The nations shall see and be ashamed of all their might; they shall lay their hands on their mouths; their ears shall be deaf; they shall lick the dust like a serpent, like the crawling things of the earth; they shall come trembling out of their strongholds, they shall turn in dread to the Lord our God, and they shall fear because of thee.

Who is a God like thee, pardoning iniquity and passing over transgression for the remnant of his inheritance?

He does not retain his anger for ever because he delights in steadfast love.

He will again have compassion upon us, he will tread our iniquities under foot.

Thou wilt cast all our sins into the depths of the sea.

Thou wilt show faithfulness to Jacob and steadfast love to Abraham, as thou hast sworn to our fathers from the days of old.

Micah 7:16‭-‬20 RSV

The great hallmark of the New Covenant lies in the promise of God to forgive the sins of his people, a promise that simply did not pertain to the old covenant (Jeremiah 31:31-35); and, therefore, in Micah 7, we have a certain indication that the passage is Messianic.

Note that the promise of forgiveness here is not to the whole of apostate Israel, but to the “RIGHTEOUS REMNANT,” the true Israel to be revealed in Christ and from which no person, either Jew or Gentile is excluded.

This identification of which Israel would be the recipient of the glorious promises appearing again and again in Micah is the key to understanding the whole prophecy.

Most of the commentators attempting an explanation of these verses apply them to “the abject surrender” of the Gentile nations to Israel in the days of Israel’s coming glory, or to “their prostration before Jehovah with fear and trembling, and their recognition that in none other name under heaven is there salvation.

That latter view is preferable to the other; but we incline to view this passage as eschatological, referring to the final humiliation of all the unbelieving world in those days immediately before the Second Coming of Christ.

The low estate of mankind (crawling … licking dust … deaf … the great fear) does not appear to represent the triumph of Christianity, but a final rejection of it that is prophesied to occur shortly before the end of the age.

The entire 18th chapter of Revelation gives a more elaborate picture of the same conditions in view here.

“Compassion upon us …” This is a promise of forgiveness to the righteous remnant, to all that are “in Christ Jesus.” These last two verses are in no sense “a doxology.”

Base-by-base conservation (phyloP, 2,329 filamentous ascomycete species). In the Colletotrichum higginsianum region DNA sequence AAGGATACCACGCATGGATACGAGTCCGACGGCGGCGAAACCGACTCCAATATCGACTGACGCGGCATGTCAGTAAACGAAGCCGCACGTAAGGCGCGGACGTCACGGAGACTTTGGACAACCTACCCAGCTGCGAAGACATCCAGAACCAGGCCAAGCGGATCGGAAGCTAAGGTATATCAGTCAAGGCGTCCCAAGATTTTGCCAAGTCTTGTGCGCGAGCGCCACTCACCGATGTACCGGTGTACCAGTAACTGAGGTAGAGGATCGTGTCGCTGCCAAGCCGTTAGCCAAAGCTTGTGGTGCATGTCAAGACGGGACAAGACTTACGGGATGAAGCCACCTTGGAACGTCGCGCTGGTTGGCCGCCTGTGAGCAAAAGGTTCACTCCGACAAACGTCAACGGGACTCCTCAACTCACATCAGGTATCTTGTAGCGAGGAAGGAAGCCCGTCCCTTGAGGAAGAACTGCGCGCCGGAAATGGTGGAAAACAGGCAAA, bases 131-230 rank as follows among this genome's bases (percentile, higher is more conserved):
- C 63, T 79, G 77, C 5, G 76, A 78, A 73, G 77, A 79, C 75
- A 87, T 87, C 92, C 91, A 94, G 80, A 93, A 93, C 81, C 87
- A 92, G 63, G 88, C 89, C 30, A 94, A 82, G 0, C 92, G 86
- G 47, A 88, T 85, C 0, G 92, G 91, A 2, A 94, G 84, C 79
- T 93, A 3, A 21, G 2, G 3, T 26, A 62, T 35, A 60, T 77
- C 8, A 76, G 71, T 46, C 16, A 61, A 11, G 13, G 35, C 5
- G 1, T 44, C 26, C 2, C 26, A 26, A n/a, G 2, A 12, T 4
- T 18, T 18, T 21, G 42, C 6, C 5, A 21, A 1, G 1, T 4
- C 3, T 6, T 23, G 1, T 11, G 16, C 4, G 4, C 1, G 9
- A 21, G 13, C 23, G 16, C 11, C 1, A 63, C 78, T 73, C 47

It is not a prayer for God to do the glorious things mentioned, but a promise that “HE WILL DO THEM.” The ASV should be followed here.

God never cancelled or abrogated the glorious promises made to the patriarchs, like Jacob and Abraham.

The promise that he would “bless all the families of the earth” in Abraham is now being fulfilled in the glorious gospel of Jesus Christ.

The Messianic age is clearly identified here as the time when those precious promises would indeed be fully and completely realized.

The casting of sins into the sea indicated that they would be put completely out of God’s sight, “as far as the east is from the west” (Psalms 103:12), and remembered no more forever (Jeremiah 31:34), and “blotted out” (Acts 3:19).

Before concluding this study of Micah, we again call attention to the “remnant” concept which appears on every page of it.

The idea of a remnant is an extremely important one, it helps to solve the dilemma of how to reconcile the absolute righteousness and the everlasting love of God.

God could judge his people, and destroy them, but nevertheless save enough of them (the remnant), penitent and purified, to serve as the nucleus of a renewed Israel.

Therefore, instead of reading the alternate passages of doom and blessing as the blundering result of some “editor’s” rearranging of the text of this prophecy, may men read the one as applicable to the disobedient, and the other as glorious encouragement for the “righteous remnant.”

Unto Jesus Christ our Lord be the glory, and the power, and the dominion forever and ever. Amen!

Repent therefore, and turn again, that your sins may be blotted out, that times of refreshing may come from the presence of the Lord, and that he may send the Christ appointed for you, Jesus, whom heaven must receive until the time for establishing all that God spoke by the mouth of his holy prophets from of old.

Acts 3:19‭-‬21 RSV

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